In 1958, Yogi Bear first appeared on The Huckleberry Hound Show, giving a very talented voice actor by the name of Daws Butler another chance to show off his skills. Daws, who would also go down in animation history as the original voice for characters such as Elroy Jetson, Chilly Willy, Huckleberry Hound, Quick Draw McGraw, and even the great sea-faring breakfast cereal icon, Cap’n Crunch. And, while each of the aforementioned characters are still remembered by even today’s youngest audiences (well, maybe), it’s that darn Yogi Bear that many people associate with Daws Butler’s voice more than any.
By the time the feature-length TV-movie special Yogi’s Great Escape came along in 1987, Daws had been providing the voice for the pic-a-nic basket-thievin’ terror of Jellystone National Park for nearly thirty years. But, whereas most of Yogi‘s previous adventures had been limited to television episodes, Yogi’s Great Escape marked the first time Yogi received the feature-length made-for-television film format.
The first installment of Hanna-Barbera Superstars 10 series — a run of ten feature-length animated specials broadcast from ‘87 to ‘88 — Yogi’s Great Escape begins with Yogi and Boo Boo (Don Messick, another legend in the field of voice acting) finding three orphaned bear cubs outside of their cave on the first day of Spring (the very inclusion of these critters gives the flick a Jim Henson’s Hanna-Barbera Bear Babies feeling, and that’s quite understandable considering, since Muppet Babies was a hit at the time — but it’s definitely not forgivable). From there, Yogi and Co. learn by that Ranger Smith guy that the park is going to be closed due to budgetary problems (California?) and that all animals within the park’s boundaries are to be moved ASAP to a zoo.
Needless to say, this doesn’t suit Yogi at all — and he’s soon on the run with his ursus caravan with Ranger Smith in pursuit. Along the way, the bears run into several other popular Hanna-Barbera characters (Quick Draw McGraw, Snagglepuss and Wally Gator — all of whom are voiced by Daws); the Bike Brigade (a group of hip ‘80s bicycle kids); the Lone Raiders (the Bike Brigade’s bastard horse-ridin’ cousins); a Trapper and his dog, Yapper; and so on and so forth. Various subplots are encountered and wrapped-up by our heroes throughout the show’s 94-minute runtime, and the supporting cast of voices includes such pros as Frank Welker, Susan Blu, William Callaway and Tress MacNeille.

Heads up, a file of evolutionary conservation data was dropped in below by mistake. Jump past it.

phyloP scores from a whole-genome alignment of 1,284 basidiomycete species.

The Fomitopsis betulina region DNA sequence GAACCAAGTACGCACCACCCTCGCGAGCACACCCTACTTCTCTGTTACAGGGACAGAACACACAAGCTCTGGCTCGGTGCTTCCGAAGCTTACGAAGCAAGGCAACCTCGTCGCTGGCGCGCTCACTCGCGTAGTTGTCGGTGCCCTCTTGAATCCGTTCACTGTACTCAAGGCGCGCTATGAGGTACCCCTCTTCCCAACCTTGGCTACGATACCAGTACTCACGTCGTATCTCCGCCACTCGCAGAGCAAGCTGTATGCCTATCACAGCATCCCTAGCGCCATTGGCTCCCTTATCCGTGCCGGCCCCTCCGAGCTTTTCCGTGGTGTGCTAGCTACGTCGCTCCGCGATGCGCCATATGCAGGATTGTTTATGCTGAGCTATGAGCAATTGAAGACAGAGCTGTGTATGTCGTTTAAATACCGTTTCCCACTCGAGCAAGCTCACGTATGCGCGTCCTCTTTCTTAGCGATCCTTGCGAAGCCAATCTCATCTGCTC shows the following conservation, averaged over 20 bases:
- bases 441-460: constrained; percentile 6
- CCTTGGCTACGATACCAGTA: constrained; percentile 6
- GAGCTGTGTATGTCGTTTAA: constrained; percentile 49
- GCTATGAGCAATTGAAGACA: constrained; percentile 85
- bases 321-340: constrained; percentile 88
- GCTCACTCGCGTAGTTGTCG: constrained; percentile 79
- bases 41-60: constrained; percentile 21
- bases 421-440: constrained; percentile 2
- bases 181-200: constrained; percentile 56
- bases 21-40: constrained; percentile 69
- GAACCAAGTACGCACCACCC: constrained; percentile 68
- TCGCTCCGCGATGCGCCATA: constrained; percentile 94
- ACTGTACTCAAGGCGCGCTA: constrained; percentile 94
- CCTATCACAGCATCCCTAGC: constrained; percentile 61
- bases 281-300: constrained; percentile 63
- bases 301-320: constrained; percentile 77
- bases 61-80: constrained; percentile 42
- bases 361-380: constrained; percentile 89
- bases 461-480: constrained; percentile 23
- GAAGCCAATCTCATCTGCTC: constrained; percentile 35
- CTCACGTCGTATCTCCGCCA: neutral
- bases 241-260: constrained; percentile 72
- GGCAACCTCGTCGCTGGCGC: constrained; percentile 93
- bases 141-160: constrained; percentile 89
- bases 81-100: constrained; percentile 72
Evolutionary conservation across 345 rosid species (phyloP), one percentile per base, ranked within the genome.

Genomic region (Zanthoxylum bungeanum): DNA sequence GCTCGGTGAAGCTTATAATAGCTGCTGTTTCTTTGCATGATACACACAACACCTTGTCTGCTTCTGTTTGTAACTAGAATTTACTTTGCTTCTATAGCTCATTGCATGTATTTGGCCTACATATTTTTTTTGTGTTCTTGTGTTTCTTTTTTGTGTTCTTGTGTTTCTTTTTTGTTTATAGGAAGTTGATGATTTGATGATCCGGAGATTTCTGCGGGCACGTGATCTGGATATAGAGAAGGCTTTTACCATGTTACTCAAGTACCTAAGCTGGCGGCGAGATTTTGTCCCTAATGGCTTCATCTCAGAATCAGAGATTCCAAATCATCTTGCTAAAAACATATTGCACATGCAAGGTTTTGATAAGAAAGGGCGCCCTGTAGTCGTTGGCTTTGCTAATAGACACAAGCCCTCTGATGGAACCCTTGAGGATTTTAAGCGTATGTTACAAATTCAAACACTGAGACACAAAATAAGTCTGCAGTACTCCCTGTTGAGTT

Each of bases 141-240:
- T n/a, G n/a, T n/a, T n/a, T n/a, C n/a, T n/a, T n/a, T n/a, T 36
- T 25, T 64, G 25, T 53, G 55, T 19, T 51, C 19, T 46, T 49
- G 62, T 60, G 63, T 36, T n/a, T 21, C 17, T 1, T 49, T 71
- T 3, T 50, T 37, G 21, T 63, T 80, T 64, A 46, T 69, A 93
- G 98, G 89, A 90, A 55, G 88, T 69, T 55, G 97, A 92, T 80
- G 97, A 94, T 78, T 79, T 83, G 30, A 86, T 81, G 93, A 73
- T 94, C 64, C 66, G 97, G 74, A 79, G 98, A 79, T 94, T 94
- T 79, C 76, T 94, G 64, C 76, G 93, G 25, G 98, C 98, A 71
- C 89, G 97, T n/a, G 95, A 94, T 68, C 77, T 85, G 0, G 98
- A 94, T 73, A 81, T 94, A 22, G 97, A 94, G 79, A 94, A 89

Yogi’s Great Escape is part of Warner Bros.’ “made-to-order” Archive Collection, available on DVD-R via www.wbshop.com. Like many of Warner’s other “manufactured-on-demand” releases, the feature has not been remastered, but the print here is a pretty decent-looking one in both terms video and audio (although the music did tend to drown out the singing in one or two spots — which didn’t bother me in the least!). The disc presents the feature in its original 1.37:1 aspect ratio, and does not contain any special features or subtitle options.
On the whole, Yogi’s Great Escape isn’t the best Yogi-related feature ever made (although it’s surely less-painful than the mostly-live-action big-screen 2010 film). Those of us who remember seeing it the first time around will no doubt cringe over many of the elements we (may have) found enjoyable back in ‘87 — such as the Muppet Babies clones, the occasional musical number and the script’s irritating habit to rhyme its dialogue. That said, though, it’s a pleasant way for vintage Hanna-Barbera lovers to spend some time with their kids (or by themselves).
And, if you’re a fan of voice artists such as Daws Butler, you may enjoy Yogi’s Great Escape just for the fact that it was one of the last projects the late actor worked on before his death in 1988 — so you can use this as a way to honor the man if nothing else!